Movies

The Sklar Brothers On ‘Poop Talk’ And The Suppression Of Bidets In American Culture


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In September, the original comedy production and licensing juggernaut Comedy Dynamics announced that it had acquired something involving stand-up comics that wasn’t actually stand-up comedy. From the minds of filmmaker Aaron Feldman and executive producers (and twin brothers) Randy and Jason Sklar, the documentary Poop Talk was — in the words of company CEO Brian Volk-Weiss — “going to be an instant comedy classic film like The Aristocrats before it.” Of course, whether or not it becomes as popular as The Aristocrats and other similar comedy documentaries before it remains to be seen.

Judging by the screener I watched and the subsequent conversation I had with the Sklar brothers, however, there’s a good chance Poop Talk will float around for a while after its debut in select theaters and on VOD last Friday. After all, it’s an entire movie about poop that features conversations with scientists and philosophers, as well as comedians like Kumail Nanjiani, Nicole Byer, Adam Carolla, Rob Corddry, Nikki Glaser, Pete Holmes, Jonah Ray, and Eric Stonestreet. As Randy Sklar frames it, “We found that some really interesting stuff came out of it… No pun intended.”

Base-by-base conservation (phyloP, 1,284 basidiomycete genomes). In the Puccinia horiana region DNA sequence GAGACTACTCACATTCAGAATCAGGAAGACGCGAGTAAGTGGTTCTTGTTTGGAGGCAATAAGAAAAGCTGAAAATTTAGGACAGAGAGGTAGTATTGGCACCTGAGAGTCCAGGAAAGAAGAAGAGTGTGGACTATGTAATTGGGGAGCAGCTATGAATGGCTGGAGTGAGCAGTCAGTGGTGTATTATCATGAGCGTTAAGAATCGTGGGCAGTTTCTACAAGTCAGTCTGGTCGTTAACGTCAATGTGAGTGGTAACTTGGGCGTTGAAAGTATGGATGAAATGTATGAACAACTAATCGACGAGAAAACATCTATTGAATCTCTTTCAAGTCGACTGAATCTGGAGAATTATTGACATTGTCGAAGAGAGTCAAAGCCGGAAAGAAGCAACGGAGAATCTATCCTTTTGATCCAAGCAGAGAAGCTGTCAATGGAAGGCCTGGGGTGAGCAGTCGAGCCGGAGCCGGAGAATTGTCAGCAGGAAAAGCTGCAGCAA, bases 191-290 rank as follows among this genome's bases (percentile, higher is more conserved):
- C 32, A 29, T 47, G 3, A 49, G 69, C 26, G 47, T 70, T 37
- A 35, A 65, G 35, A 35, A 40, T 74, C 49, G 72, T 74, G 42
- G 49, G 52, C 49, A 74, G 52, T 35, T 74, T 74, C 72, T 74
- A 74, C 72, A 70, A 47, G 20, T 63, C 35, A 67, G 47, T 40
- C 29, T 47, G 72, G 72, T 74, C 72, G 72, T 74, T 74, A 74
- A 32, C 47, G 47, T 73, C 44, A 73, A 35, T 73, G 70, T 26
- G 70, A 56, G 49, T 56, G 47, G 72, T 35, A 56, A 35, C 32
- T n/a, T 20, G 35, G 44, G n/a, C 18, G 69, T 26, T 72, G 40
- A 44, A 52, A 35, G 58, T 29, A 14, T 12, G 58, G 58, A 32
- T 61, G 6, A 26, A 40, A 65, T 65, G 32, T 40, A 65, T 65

I’ve talked to the Lucas brothers, so this won’t be my first time interviewing twins.

Randy Sklar: I love those guys.

Jason Sklar: Those guys are awesome.

You two are friends with Aaron Feldman, the filmmaker. Did he approach you about making Poop Talk, or did you take the idea to him?

Randy: He came to us. Aaron’s someone we’ve known for years. Great filmmaker, really smart guy. He sat us down and I remember we were having coffee in Silverlake and he said, “I have this idea for a documentary. I would love for you guys to help me with it, but I understand if you don’t want to do it. Please still be friends with me. It’s about poop.” And we were like, “Uh, yeah, I don’t know if we want to do it.” He asked us to think about it over the weekend. It was a Friday that we met him. I’ll never forget. He said, “Think about it and tell me the types of movies you would make using this subject matter. Is there a version of this that you would do?” So we did. That was a great way to put it to us.

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